Emergency management officials are preparing for the worst as they continue to monitor flooding on the Boise River.
The Ada County Emergency Operation Center has been set up in the basement of the county's public safety building.
Normally this room is used for training, but because of flooding threats it's being used actively every day to plan for potential flood evacuations.
The room is organized into six different stations, with ceiling power chords, 25 phones and the center can run off a generator for two weeks.
Lately, efforts have centered around preventing a pit capture at the Sunroc gravel pit.
“It won't take long with those flows where we will be reaching a point where they may have to release more water,” said Doug Hardman, Ada County Emergency Management Director.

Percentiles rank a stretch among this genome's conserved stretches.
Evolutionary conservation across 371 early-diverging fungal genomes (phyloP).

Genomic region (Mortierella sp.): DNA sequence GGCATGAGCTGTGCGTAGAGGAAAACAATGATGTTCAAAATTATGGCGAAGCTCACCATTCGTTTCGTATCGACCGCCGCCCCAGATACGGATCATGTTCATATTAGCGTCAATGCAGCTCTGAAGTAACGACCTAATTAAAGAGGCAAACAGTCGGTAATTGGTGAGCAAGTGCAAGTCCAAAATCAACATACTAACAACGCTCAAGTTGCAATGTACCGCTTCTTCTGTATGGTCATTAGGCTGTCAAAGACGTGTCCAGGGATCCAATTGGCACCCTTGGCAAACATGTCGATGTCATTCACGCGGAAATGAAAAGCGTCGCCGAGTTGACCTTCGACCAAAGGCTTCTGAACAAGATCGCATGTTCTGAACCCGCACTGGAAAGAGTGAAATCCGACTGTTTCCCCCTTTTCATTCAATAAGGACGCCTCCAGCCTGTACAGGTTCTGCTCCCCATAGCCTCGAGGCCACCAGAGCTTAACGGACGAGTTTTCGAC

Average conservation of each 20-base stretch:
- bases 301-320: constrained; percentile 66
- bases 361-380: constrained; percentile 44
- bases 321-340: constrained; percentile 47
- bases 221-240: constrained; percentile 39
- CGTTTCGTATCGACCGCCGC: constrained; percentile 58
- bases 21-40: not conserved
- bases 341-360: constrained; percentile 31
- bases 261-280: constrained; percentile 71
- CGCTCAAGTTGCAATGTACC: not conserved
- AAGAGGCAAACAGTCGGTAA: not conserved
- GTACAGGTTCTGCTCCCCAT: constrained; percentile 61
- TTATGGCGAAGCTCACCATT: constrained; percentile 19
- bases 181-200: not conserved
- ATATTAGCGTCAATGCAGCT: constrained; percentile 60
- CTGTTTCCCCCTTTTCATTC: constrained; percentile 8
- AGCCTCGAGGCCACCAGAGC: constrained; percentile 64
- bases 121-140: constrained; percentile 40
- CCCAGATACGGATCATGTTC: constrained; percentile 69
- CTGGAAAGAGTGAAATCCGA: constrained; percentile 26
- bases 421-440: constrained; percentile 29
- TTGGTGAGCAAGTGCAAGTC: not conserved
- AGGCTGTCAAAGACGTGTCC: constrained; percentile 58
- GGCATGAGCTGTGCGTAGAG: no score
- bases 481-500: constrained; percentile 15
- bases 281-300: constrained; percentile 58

With reservoirs at 77 percent capacity, more water could be released next week.
Officials in the Ada County Emergency Operations Center are trying to get a jump on it.
“Our biggest biggest issue, what we are working on, is trying to protect the Sunroc gravel pit from doing what we call a pit capture,” said Ada County engineer Angela Gilman.
Gilman says one of the concerns at the gravel pit is the amount of sub-surface water.
Hesco barriers have already been put in place, but this week the county is going a step further.
“So we're working on putting in a lined ditch in this area to collect that water, if it does come through over here, and then pipe it over into here, or create a weir and put it over into that pond, so we're channeling it, we're doing it controlled rather that letting it just destroy material and getting in the way," said Gilman.
Additional flood barriers are also being put in. Both projects are expected to be done by the end of this week before more water is potentially released into the river next week.